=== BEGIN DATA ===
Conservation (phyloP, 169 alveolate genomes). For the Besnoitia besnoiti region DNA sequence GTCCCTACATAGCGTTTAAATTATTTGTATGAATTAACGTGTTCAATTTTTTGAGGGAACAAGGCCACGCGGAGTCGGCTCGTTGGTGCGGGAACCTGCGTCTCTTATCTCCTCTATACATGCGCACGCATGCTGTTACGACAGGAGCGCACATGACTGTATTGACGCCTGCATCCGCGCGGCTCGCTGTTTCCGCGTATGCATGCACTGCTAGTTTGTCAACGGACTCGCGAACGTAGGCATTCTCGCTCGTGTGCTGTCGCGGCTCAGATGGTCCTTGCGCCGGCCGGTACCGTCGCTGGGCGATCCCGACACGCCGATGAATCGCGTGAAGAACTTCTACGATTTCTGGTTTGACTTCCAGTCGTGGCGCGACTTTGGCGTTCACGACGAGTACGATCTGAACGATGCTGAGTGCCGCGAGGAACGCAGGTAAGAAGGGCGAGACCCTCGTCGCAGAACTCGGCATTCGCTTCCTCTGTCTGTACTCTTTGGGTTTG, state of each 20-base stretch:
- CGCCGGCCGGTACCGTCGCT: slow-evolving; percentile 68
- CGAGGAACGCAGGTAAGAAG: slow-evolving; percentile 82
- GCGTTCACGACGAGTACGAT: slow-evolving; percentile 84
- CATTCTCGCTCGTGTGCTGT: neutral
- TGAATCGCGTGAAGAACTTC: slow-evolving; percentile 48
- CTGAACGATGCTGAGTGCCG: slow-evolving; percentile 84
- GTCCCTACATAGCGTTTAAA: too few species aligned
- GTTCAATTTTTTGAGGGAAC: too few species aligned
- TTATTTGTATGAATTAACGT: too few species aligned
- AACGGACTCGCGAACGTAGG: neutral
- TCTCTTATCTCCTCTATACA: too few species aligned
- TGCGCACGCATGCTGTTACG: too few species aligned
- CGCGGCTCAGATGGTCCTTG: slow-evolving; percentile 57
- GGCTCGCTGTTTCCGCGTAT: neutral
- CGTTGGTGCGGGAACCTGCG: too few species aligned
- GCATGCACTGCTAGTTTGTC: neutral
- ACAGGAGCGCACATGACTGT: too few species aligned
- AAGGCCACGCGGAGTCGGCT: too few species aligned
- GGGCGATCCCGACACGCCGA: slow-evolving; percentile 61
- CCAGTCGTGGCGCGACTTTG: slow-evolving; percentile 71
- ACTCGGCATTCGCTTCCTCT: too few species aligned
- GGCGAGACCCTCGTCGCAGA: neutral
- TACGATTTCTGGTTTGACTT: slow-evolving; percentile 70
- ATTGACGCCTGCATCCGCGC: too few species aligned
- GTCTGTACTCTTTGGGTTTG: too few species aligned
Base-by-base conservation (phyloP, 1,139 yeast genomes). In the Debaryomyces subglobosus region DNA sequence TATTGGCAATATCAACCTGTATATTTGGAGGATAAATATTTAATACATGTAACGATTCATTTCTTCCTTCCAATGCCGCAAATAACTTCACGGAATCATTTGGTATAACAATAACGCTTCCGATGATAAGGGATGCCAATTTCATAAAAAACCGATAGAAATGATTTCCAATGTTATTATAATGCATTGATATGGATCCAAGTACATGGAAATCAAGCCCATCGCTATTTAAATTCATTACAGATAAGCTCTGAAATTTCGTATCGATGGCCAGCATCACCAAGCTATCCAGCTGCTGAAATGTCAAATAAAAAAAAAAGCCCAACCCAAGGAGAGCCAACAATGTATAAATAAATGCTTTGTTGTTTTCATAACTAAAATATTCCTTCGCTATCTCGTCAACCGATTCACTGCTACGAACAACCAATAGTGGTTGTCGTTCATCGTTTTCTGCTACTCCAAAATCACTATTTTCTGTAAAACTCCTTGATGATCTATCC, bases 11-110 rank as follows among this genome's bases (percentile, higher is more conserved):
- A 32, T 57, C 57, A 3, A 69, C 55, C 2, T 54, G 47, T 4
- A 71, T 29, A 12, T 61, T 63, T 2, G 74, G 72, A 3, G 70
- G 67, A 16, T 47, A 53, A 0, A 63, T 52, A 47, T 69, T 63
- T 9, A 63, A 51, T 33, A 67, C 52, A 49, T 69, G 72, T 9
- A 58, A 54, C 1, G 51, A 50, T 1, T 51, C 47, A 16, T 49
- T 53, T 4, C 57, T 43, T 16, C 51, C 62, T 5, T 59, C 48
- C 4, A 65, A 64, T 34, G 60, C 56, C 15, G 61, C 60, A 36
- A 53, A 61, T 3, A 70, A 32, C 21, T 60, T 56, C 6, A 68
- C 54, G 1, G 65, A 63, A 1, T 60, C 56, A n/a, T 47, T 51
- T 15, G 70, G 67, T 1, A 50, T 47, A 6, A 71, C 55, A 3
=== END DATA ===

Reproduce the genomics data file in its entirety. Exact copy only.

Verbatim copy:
Conservation (phyloP, 169 alveolate genomes). For the Besnoitia besnoiti region DNA sequence GTCCCTACATAGCGTTTAAATTATTTGTATGAATTAACGTGTTCAATTTTTTGAGGGAACAAGGCCACGCGGAGTCGGCTCGTTGGTGCGGGAACCTGCGTCTCTTATCTCCTCTATACATGCGCACGCATGCTGTTACGACAGGAGCGCACATGACTGTATTGACGCCTGCATCCGCGCGGCTCGCTGTTTCCGCGTATGCATGCACTGCTAGTTTGTCAACGGACTCGCGAACGTAGGCATTCTCGCTCGTGTGCTGTCGCGGCTCAGATGGTCCTTGCGCCGGCCGGTACCGTCGCTGGGCGATCCCGACACGCCGATGAATCGCGTGAAGAACTTCTACGATTTCTGGTTTGACTTCCAGTCGTGGCGCGACTTTGGCGTTCACGACGAGTACGATCTGAACGATGCTGAGTGCCGCGAGGAACGCAGGTAAGAAGGGCGAGACCCTCGTCGCAGAACTCGGCATTCGCTTCCTCTGTCTGTACTCTTTGGGTTTG, state of each 20-base stretch:
- CGCCGGCCGGTACCGTCGCT: slow-evolving; percentile 68
- CGAGGAACGCAGGTAAGAAG: slow-evolving; percentile 82
- GCGTTCACGACGAGTACGAT: slow-evolving; percentile 84
- CATTCTCGCTCGTGTGCTGT: neutral
- TGAATCGCGTGAAGAACTTC: slow-evolving; percentile 48
- CTGAACGATGCTGAGTGCCG: slow-evolving; percentile 84
- GTCCCTACATAGCGTTTAAA: too few species aligned
- GTTCAATTTTTTGAGGGAAC: too few species aligned
- TTATTTGTATGAATTAACGT: too few species aligned
- AACGGACTCGCGAACGTAGG: neutral
- TCTCTTATCTCCTCTATACA: too few species aligned
- TGCGCACGCATGCTGTTACG: too few species aligned
- CGCGGCTCAGATGGTCCTTG: slow-evolving; percentile 57
- GGCTCGCTGTTTCCGCGTAT: neutral
- CGTTGGTGCGGGAACCTGCG: too few species aligned
- GCATGCACTGCTAGTTTGTC: neutral
- ACAGGAGCGCACATGACTGT: too few species aligned
- AAGGCCACGCGGAGTCGGCT: too few species aligned
- GGGCGATCCCGACACGCCGA: slow-evolving; percentile 61
- CCAGTCGTGGCGCGACTTTG: slow-evolving; percentile 71
- ACTCGGCATTCGCTTCCTCT: too few species aligned
- GGCGAGACCCTCGTCGCAGA: neutral
- TACGATTTCTGGTTTGACTT: slow-evolving; percentile 70
- ATTGACGCCTGCATCCGCGC: too few species aligned
- GTCTGTACTCTTTGGGTTTG: too few species aligned
Base-by-base conservation (phyloP, 1,139 yeast genomes). In the Debaryomyces subglobosus region DNA sequence TATTGGCAATATCAACCTGTATATTTGGAGGATAAATATTTAATACATGTAACGATTCATTTCTTCCTTCCAATGCCGCAAATAACTTCACGGAATCATTTGGTATAACAATAACGCTTCCGATGATAAGGGATGCCAATTTCATAAAAAACCGATAGAAATGATTTCCAATGTTATTATAATGCATTGATATGGATCCAAGTACATGGAAATCAAGCCCATCGCTATTTAAATTCATTACAGATAAGCTCTGAAATTTCGTATCGATGGCCAGCATCACCAAGCTATCCAGCTGCTGAAATGTCAAATAAAAAAAAAAGCCCAACCCAAGGAGAGCCAACAATGTATAAATAAATGCTTTGTTGTTTTCATAACTAAAATATTCCTTCGCTATCTCGTCAACCGATTCACTGCTACGAACAACCAATAGTGGTTGTCGTTCATCGTTTTCTGCTACTCCAAAATCACTATTTTCTGTAAAACTCCTTGATGATCTATCC, bases 11-110 rank as follows among this genome's bases (percentile, higher is more conserved):
- A 32, T 57, C 57, A 3, A 69, C 55, C 2, T 54, G 47, T 4
- A 71, T 29, A 12, T 61, T 63, T 2, G 74, G 72, A 3, G 70
- G 67, A 16, T 47, A 53, A 0, A 63, T 52, A 47, T 69, T 63
- T 9, A 63, A 51, T 33, A 67, C 52, A 49, T 69, G 72, T 9
- A 58, A 54, C 1, G 51, A 50, T 1, T 51, C 47, A 16, T 49
- T 53, T 4, C 57, T 43, T 16, C 51, C 62, T 5, T 59, C 48
- C 4, A 65, A 64, T 34, G 60, C 56, C 15, G 61, C 60, A 36
- A 53, A 61, T 3, A 70, A 32, C 21, T 60, T 56, C 6, A 68
- C 54, G 1, G 65, A 63, A 1, T 60, C 56, A n/a, T 47, T 51
- T 15, G 70, G 67, T 1, A 50, T 47, A 6, A 71, C 55, A 3